January 22, 2021
Why should one practice push another aside, as the country looks at ways to mitigate extreme climate, and turn to renewable energy? That’s a question that an Oregon State University researcher asked and what he found might surprise you.
Co-developing land for solar photovoltaic power and agriculture could provide 20% of total electricity generation in the United States, with an investment of less than 1% of the annual U.S. budget. This was published in a new paper from researcher Chad Higgins and co-author Kyle Proctor.
Large-scale installation of agrivoltaic systems, a term coined by the researchers, could lead to an annual reduction of 330,000 tons of carbon dioxide emissions in the U.S. That’s like taking 75,000 cars off the road. And the work could create 100,000 jobs in rural communities, while minimally impacting yield, the researchers say.
Higgins, an associate professor in OSU’s College of Agricultural Sciences, says that agrivoltaics provide a “rare chance for true synergy: more food, more energy, lower water demand, lower carbon emissions, and more prosperous rural communities. The paper was published recently in the journal Sustainability.
Adds Higgins: “Rural America, agriculture in particular, can be the solution to many of our concerns, whether it be renewable energy, mitigating climate change impacts, sustainable food or good water resource management. That connection is untapped mostly because there hasn’t been sufficient investment in those communities.”
Higgins says the concepts proposed in the paper are possible technically and would make money after the initial investment. The analysis outlined in the paper also prepares Higgins for the next phase of his photovoltaic research. That work includes installation of a fully functional solar farm designed to prioritize solar activities on 5 acres of OSU’s North Willamette Research and Extension Station in Aurora, Ore.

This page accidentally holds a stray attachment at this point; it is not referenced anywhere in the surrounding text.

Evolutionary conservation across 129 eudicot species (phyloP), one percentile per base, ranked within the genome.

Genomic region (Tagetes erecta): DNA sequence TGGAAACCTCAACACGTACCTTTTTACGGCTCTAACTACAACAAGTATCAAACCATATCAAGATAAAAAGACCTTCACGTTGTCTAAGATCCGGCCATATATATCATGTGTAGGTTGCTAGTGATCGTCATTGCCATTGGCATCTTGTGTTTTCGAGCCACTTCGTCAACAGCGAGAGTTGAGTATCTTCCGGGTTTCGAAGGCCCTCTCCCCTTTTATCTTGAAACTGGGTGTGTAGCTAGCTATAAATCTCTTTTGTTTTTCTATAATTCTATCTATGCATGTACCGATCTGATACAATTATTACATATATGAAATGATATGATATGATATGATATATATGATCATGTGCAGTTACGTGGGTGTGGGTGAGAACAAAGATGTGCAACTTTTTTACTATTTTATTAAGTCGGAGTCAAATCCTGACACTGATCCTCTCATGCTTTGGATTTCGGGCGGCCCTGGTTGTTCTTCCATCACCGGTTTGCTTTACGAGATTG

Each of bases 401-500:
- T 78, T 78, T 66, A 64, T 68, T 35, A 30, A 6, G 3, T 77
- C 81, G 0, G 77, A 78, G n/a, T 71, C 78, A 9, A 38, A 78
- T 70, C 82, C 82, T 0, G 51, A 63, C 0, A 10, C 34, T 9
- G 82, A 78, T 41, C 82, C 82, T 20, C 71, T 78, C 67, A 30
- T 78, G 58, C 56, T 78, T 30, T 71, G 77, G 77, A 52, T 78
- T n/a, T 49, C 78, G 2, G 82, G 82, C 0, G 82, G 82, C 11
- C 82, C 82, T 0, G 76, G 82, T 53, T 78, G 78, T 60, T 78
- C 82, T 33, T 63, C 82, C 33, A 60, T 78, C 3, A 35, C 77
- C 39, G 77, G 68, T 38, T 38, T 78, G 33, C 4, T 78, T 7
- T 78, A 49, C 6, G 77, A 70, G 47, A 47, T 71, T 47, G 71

Proof of concept
That next-phase project aims to demonstrate to the ag community and potential future funders how Higgins’s findings can be applied in real-world agricultural systems. The aim is to encourage early adoption. Ground is expected to be broken in May 2021 with production expected to start in 2022.
In their paper, Higgins and Proctor, who is a doctoral student, find that an area about the size of Maryland would be needed for agrivoltaics to meet 20% of U.S. electricity generation – that’s 13,000 square miles, or about 1% of U.S. farmland.
They say the cost of the solar arrays would be $1.12 trillion over a 35-year project. They also say the private sector would invest in the bulk of the construction costs with the federal government contributing with rebates and other incentives.
Once online, income from electricity produced by the arrays would provide a payback in about 17 years. The project would have a projected 35-year lifespan, so the arrays would produce $35.7 billion in revenue.
In addition, the paper notes, the project would create 117,000 jobs lasting 20 years with 40% being sustainable positions for operating and maintaining the arrays.
Where idea blossomed
Higgins has an eclectic background publishing papers on everything from enzyme reaction kinetics to snow physics to turbulence theory.
That background came in handy in 2013 while he was strolling his “thinking walk path” on the OSU campus. He noticed greener pasture under recently installed solar arrays. That got him thinking about agrivoltaic research.
Early research focused on the impact of solar arrays on crops planted around them. That research, along with work by other scientists, shows that crop yield is dependent on the type of crop, but in the end, when the value of electricity generated by solar panels is included, there is a net benefit from agrivoltaic systems.
Source: Oregon State University. The source is solely responsible for the information provided and is wholly owned by the source. Informa Business Media and all its subsidiaries are not responsible for any of the content contained in this information asset.
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